Is there a term for nouns that have identical singular and plural forms? For example, sheep fish glasses aircraft/spacecraft etc.
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Etymology of the color name “orange”

Etymonline shows orange c.1300, from O.Fr. orenge (12c.), from M.L. pomum de orenge, from It. arancia, originally narancia (Venetian naranza), alteration of Arabic naranj, from Pers. narang, ...
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What are: province, territory, protectorate, state…?

Often a country will have regions called "provinces" or "states". Other times they are called "territories" and "protectorates". Is there a generic term for these words? Is there a full list of ...
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“Analysis” vs. “analyses”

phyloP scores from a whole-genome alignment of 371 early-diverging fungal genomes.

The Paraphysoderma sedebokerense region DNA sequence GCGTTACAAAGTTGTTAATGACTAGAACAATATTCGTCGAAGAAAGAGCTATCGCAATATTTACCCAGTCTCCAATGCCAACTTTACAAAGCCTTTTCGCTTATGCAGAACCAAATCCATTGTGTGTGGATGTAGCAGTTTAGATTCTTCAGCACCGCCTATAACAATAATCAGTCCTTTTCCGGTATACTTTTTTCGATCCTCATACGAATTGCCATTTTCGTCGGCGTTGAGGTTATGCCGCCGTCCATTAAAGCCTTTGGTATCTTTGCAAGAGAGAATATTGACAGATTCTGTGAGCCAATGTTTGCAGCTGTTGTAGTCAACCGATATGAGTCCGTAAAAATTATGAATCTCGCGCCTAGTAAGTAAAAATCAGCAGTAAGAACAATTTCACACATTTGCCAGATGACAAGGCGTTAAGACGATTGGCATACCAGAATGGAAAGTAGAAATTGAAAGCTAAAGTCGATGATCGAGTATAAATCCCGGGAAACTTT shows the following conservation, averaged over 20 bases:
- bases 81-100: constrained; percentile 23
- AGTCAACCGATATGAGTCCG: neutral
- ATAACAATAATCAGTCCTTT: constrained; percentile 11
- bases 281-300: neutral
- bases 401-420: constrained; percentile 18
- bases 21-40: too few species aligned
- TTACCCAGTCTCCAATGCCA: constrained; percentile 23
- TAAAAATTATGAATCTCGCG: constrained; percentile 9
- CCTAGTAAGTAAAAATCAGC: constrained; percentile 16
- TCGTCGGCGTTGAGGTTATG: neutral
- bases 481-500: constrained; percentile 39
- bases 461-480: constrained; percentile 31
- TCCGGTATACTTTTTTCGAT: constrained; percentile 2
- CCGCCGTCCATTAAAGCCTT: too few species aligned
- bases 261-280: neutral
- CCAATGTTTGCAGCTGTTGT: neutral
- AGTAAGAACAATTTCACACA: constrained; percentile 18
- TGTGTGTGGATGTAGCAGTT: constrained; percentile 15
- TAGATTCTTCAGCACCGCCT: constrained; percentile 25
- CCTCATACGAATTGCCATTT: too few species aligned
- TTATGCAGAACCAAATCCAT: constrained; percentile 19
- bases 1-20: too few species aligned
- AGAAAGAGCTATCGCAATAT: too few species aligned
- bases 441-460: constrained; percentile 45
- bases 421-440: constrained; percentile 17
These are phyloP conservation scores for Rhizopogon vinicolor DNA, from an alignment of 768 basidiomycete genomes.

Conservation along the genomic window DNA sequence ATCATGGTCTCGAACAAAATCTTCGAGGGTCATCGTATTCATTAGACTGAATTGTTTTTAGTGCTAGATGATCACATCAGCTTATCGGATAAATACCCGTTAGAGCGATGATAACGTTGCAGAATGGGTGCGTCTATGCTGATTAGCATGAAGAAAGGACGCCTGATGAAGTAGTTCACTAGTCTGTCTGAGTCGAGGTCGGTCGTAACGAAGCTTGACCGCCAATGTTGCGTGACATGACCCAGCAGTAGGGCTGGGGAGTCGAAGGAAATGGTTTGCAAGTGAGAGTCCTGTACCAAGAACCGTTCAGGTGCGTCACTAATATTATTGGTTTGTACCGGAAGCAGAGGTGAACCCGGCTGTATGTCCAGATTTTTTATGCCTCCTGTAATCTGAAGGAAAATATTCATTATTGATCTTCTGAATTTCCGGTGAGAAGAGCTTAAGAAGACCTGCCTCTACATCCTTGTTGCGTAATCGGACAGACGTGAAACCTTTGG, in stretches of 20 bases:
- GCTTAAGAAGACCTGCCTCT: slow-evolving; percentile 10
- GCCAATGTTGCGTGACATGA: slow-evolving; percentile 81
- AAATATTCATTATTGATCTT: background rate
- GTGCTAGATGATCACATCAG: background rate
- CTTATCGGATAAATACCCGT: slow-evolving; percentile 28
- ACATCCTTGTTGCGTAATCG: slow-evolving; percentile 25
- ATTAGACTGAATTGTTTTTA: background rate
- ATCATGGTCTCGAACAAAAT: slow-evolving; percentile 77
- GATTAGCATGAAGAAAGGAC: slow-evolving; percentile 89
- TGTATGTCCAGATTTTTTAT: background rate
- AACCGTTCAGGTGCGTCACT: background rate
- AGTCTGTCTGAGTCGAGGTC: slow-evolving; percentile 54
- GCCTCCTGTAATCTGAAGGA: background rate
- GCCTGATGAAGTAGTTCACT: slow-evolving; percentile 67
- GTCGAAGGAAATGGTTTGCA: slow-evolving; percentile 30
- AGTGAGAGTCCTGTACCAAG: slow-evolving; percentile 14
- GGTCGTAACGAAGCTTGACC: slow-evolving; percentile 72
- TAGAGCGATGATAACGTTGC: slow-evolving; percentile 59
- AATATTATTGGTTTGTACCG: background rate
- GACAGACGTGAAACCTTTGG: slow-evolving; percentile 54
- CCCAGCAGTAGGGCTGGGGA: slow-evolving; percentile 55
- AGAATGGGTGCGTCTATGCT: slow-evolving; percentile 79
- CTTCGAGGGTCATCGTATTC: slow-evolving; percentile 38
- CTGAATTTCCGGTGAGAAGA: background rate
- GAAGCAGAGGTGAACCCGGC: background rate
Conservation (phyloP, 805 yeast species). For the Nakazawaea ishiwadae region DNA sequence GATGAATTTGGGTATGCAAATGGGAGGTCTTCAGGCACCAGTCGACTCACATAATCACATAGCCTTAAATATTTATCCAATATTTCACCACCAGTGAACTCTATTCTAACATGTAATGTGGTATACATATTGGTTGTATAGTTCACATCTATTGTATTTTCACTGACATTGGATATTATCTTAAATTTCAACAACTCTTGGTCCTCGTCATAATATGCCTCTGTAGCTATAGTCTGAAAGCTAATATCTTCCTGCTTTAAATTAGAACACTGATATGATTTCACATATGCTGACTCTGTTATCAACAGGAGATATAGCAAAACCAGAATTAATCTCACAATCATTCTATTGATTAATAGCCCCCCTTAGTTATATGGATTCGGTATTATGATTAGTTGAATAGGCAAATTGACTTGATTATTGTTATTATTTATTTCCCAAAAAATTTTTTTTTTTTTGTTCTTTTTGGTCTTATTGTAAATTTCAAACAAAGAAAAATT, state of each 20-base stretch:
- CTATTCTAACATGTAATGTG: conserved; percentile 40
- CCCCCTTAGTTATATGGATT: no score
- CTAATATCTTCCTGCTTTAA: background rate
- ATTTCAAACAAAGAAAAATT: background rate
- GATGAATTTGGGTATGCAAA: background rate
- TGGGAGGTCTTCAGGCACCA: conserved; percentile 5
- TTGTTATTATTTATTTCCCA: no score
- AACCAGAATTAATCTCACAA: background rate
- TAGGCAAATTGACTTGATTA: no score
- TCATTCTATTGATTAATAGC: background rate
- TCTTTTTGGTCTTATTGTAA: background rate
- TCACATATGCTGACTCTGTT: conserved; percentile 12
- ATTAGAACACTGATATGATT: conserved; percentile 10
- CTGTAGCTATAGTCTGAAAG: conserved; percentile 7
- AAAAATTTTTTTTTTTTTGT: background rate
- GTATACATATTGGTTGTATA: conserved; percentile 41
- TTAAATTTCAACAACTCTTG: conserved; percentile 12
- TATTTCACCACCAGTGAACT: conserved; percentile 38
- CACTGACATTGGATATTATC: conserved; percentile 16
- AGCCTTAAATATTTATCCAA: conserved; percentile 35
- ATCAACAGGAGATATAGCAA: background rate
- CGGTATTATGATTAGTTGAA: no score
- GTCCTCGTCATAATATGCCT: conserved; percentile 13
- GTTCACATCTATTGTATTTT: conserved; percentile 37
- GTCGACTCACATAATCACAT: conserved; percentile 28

The (U.S.) National Institutes of Health website has a webpage that states that it contains reports, data and analyses of NIH research activities I feel as though this sounds awkward. Would "...
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What's the most accurate term for phrases such as “storm in a teacup” and “making mountains out of molehills”?

Are phrases such as "storm in a teacup" and "making mountains out of molehills" best described by one of these terms: anecdote proverb saying expression metaphor If not, which term is the right ...